In today's politically charged climate, just about any comment about any topic is bound to alienate at least half the public, so it was a little surprising to see so many Super Bowl advertisers taking a chance with views on topical issues.
ICYMI: below is Stuart Elliott's Media Village take on this year's top spots and the trends that connect them. Short version: there were more political messages than most expected, and they skewed decisively more anti-Trump than pro-Trump.
It could be that these were products of the moment - not the beginning of more overtly activist approach to marketing.
Or it could be when brands committed to taking a stand on the issues and concerns they share with their employers, customers and communities.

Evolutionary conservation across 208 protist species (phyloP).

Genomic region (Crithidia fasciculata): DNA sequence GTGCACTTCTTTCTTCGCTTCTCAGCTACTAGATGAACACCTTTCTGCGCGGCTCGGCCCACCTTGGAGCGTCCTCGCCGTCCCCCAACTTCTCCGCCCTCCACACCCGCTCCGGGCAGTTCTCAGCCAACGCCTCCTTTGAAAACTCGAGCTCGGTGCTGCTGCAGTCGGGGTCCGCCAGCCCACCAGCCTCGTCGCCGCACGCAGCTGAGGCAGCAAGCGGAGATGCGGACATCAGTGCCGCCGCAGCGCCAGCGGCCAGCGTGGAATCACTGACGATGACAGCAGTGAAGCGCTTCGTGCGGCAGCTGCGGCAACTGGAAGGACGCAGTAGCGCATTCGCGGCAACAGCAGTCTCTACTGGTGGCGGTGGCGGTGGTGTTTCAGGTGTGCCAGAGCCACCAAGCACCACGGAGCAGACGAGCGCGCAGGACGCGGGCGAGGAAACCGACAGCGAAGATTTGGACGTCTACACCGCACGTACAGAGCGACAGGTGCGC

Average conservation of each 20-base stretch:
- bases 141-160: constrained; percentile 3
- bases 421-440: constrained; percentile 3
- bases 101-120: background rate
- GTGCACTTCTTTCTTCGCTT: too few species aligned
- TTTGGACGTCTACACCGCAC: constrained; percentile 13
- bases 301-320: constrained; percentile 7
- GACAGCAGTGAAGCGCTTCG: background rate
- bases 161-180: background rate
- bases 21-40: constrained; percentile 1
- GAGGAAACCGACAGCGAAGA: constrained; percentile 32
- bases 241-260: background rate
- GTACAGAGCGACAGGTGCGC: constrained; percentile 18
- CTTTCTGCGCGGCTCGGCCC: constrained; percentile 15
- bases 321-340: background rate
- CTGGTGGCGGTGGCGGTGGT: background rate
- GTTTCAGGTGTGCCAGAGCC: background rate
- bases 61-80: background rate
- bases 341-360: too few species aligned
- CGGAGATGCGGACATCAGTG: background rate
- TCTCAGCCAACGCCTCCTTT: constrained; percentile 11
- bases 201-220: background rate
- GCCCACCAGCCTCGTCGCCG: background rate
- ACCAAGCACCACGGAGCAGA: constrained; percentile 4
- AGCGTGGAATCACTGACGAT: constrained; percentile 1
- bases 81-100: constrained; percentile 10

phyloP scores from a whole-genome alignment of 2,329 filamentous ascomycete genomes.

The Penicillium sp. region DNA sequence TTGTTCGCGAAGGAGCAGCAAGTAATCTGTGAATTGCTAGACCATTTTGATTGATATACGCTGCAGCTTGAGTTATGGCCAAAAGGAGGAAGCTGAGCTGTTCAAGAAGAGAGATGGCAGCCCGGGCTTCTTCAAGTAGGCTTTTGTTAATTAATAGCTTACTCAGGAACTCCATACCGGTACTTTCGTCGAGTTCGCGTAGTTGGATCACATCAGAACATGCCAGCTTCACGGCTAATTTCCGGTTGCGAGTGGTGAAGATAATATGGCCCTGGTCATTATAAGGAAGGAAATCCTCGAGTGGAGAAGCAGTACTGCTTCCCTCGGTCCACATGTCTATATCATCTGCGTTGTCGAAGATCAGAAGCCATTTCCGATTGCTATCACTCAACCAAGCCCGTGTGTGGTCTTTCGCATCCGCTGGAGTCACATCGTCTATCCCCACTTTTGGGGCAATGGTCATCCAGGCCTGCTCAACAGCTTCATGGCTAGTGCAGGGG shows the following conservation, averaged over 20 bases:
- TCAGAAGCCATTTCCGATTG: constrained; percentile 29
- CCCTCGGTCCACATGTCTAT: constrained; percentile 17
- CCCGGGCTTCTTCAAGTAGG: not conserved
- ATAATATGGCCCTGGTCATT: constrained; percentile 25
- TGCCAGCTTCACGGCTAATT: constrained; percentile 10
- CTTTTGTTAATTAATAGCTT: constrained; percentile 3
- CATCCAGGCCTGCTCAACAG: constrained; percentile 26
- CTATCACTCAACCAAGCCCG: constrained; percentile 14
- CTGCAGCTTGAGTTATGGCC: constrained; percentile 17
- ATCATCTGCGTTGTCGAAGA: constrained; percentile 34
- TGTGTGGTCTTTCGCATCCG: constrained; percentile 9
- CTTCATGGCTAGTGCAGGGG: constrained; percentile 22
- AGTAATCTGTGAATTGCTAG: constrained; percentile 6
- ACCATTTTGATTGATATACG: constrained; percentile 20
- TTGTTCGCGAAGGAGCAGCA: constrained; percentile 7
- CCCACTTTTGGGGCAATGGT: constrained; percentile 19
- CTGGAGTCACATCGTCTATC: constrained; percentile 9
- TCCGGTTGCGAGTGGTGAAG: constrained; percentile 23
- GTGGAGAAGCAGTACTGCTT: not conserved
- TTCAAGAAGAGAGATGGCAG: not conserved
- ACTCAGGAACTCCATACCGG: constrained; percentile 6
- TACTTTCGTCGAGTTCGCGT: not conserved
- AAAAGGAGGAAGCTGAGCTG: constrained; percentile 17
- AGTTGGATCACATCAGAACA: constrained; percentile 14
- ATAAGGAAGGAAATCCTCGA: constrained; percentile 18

Time will tell, but advertising often leads the way for a brand's activities, and it may well be we'll see a stronger emphasis on social and political issues in corporate and brand PR programs this year, too.
Advertiser after advertiser broke with conventional wisdom to tackle topical issues in their spots, defying pundits who predicted that Madison Avenue would play it safe for fear of alienating any of the giant viewing audience. Instead, numerous brands took stands by celebrating immigration, diversity, multiculturalism, inclusion, unity, acceptance, tolerance, the environment and the arts.